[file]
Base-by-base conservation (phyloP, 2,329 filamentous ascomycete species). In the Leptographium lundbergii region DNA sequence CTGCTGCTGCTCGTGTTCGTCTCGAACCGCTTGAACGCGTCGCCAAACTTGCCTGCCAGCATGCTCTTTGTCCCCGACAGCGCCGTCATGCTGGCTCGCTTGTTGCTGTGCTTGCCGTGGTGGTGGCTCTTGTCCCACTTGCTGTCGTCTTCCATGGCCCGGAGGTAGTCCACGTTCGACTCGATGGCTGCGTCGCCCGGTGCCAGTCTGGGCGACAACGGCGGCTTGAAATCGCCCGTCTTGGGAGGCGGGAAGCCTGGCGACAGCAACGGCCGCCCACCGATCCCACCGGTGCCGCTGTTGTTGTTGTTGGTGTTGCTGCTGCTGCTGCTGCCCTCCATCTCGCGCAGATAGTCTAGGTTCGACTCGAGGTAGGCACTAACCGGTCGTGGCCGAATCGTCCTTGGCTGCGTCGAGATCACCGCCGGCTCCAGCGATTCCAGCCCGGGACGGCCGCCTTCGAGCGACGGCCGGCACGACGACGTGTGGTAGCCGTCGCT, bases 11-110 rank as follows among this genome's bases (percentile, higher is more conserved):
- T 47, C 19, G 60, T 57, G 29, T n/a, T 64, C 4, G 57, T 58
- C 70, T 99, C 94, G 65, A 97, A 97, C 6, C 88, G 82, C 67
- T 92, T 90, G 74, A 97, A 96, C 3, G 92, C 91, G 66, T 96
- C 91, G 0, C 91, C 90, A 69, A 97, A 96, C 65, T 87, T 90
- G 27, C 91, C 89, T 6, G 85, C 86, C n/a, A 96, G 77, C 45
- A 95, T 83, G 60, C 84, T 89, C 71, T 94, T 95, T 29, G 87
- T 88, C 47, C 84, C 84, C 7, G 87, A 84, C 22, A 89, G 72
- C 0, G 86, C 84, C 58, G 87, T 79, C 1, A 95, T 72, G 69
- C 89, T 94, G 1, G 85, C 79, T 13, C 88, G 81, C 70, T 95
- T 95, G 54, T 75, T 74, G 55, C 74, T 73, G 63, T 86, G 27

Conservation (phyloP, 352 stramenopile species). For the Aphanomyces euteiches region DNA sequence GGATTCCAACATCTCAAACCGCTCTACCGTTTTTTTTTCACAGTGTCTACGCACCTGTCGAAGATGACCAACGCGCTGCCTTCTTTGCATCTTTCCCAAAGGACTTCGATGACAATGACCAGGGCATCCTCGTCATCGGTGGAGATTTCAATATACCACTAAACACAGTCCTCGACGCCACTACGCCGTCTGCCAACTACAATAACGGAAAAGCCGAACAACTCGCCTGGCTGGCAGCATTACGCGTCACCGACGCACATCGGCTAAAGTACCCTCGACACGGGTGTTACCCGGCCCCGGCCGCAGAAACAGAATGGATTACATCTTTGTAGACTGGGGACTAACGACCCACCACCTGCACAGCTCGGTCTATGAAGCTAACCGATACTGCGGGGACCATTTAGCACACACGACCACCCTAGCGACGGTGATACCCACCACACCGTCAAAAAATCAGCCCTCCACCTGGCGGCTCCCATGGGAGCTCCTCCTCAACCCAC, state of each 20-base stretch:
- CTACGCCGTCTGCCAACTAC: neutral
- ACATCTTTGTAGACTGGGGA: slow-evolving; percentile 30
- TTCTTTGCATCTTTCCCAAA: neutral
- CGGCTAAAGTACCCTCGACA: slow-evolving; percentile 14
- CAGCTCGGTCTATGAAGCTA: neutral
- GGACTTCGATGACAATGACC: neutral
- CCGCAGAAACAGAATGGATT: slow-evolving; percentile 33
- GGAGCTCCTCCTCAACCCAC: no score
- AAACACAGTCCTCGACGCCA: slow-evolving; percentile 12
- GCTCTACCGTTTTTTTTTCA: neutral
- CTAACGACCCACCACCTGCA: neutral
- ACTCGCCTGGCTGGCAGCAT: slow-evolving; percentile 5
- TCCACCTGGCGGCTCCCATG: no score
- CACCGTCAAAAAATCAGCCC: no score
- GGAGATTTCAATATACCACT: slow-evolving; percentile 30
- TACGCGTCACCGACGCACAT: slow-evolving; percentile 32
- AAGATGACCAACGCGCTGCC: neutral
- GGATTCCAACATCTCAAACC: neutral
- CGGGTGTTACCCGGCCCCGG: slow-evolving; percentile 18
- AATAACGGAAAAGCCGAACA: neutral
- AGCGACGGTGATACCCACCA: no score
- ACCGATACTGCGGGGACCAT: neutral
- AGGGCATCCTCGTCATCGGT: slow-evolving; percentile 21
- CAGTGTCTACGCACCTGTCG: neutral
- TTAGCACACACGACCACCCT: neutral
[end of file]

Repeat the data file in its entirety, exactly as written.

Base-by-base conservation (phyloP, 2,329 filamentous ascomycete species). In the Leptographium lundbergii region DNA sequence CTGCTGCTGCTCGTGTTCGTCTCGAACCGCTTGAACGCGTCGCCAAACTTGCCTGCCAGCATGCTCTTTGTCCCCGACAGCGCCGTCATGCTGGCTCGCTTGTTGCTGTGCTTGCCGTGGTGGTGGCTCTTGTCCCACTTGCTGTCGTCTTCCATGGCCCGGAGGTAGTCCACGTTCGACTCGATGGCTGCGTCGCCCGGTGCCAGTCTGGGCGACAACGGCGGCTTGAAATCGCCCGTCTTGGGAGGCGGGAAGCCTGGCGACAGCAACGGCCGCCCACCGATCCCACCGGTGCCGCTGTTGTTGTTGTTGGTGTTGCTGCTGCTGCTGCTGCCCTCCATCTCGCGCAGATAGTCTAGGTTCGACTCGAGGTAGGCACTAACCGGTCGTGGCCGAATCGTCCTTGGCTGCGTCGAGATCACCGCCGGCTCCAGCGATTCCAGCCCGGGACGGCCGCCTTCGAGCGACGGCCGGCACGACGACGTGTGGTAGCCGTCGCT, bases 11-110 rank as follows among this genome's bases (percentile, higher is more conserved):
- T 47, C 19, G 60, T 57, G 29, T n/a, T 64, C 4, G 57, T 58
- C 70, T 99, C 94, G 65, A 97, A 97, C 6, C 88, G 82, C 67
- T 92, T 90, G 74, A 97, A 96, C 3, G 92, C 91, G 66, T 96
- C 91, G 0, C 91, C 90, A 69, A 97, A 96, C 65, T 87, T 90
- G 27, C 91, C 89, T 6, G 85, C 86, C n/a, A 96, G 77, C 45
- A 95, T 83, G 60, C 84, T 89, C 71, T 94, T 95, T 29, G 87
- T 88, C 47, C 84, C 84, C 7, G 87, A 84, C 22, A 89, G 72
- C 0, G 86, C 84, C 58, G 87, T 79, C 1, A 95, T 72, G 69
- C 89, T 94, G 1, G 85, C 79, T 13, C 88, G 81, C 70, T 95
- T 95, G 54, T 75, T 74, G 55, C 74, T 73, G 63, T 86, G 27

Conservation (phyloP, 352 stramenopile species). For the Aphanomyces euteiches region DNA sequence GGATTCCAACATCTCAAACCGCTCTACCGTTTTTTTTTCACAGTGTCTACGCACCTGTCGAAGATGACCAACGCGCTGCCTTCTTTGCATCTTTCCCAAAGGACTTCGATGACAATGACCAGGGCATCCTCGTCATCGGTGGAGATTTCAATATACCACTAAACACAGTCCTCGACGCCACTACGCCGTCTGCCAACTACAATAACGGAAAAGCCGAACAACTCGCCTGGCTGGCAGCATTACGCGTCACCGACGCACATCGGCTAAAGTACCCTCGACACGGGTGTTACCCGGCCCCGGCCGCAGAAACAGAATGGATTACATCTTTGTAGACTGGGGACTAACGACCCACCACCTGCACAGCTCGGTCTATGAAGCTAACCGATACTGCGGGGACCATTTAGCACACACGACCACCCTAGCGACGGTGATACCCACCACACCGTCAAAAAATCAGCCCTCCACCTGGCGGCTCCCATGGGAGCTCCTCCTCAACCCAC, state of each 20-base stretch:
- CTACGCCGTCTGCCAACTAC: neutral
- ACATCTTTGTAGACTGGGGA: slow-evolving; percentile 30
- TTCTTTGCATCTTTCCCAAA: neutral
- CGGCTAAAGTACCCTCGACA: slow-evolving; percentile 14
- CAGCTCGGTCTATGAAGCTA: neutral
- GGACTTCGATGACAATGACC: neutral
- CCGCAGAAACAGAATGGATT: slow-evolving; percentile 33
- GGAGCTCCTCCTCAACCCAC: no score
- AAACACAGTCCTCGACGCCA: slow-evolving; percentile 12
- GCTCTACCGTTTTTTTTTCA: neutral
- CTAACGACCCACCACCTGCA: neutral
- ACTCGCCTGGCTGGCAGCAT: slow-evolving; percentile 5
- TCCACCTGGCGGCTCCCATG: no score
- CACCGTCAAAAAATCAGCCC: no score
- GGAGATTTCAATATACCACT: slow-evolving; percentile 30
- TACGCGTCACCGACGCACAT: slow-evolving; percentile 32
- AAGATGACCAACGCGCTGCC: neutral
- GGATTCCAACATCTCAAACC: neutral
- CGGGTGTTACCCGGCCCCGG: slow-evolving; percentile 18
- AATAACGGAAAAGCCGAACA: neutral
- AGCGACGGTGATACCCACCA: no score
- ACCGATACTGCGGGGACCAT: neutral
- AGGGCATCCTCGTCATCGGT: slow-evolving; percentile 21
- CAGTGTCTACGCACCTGTCG: neutral
- TTAGCACACACGACCACCCT: neutral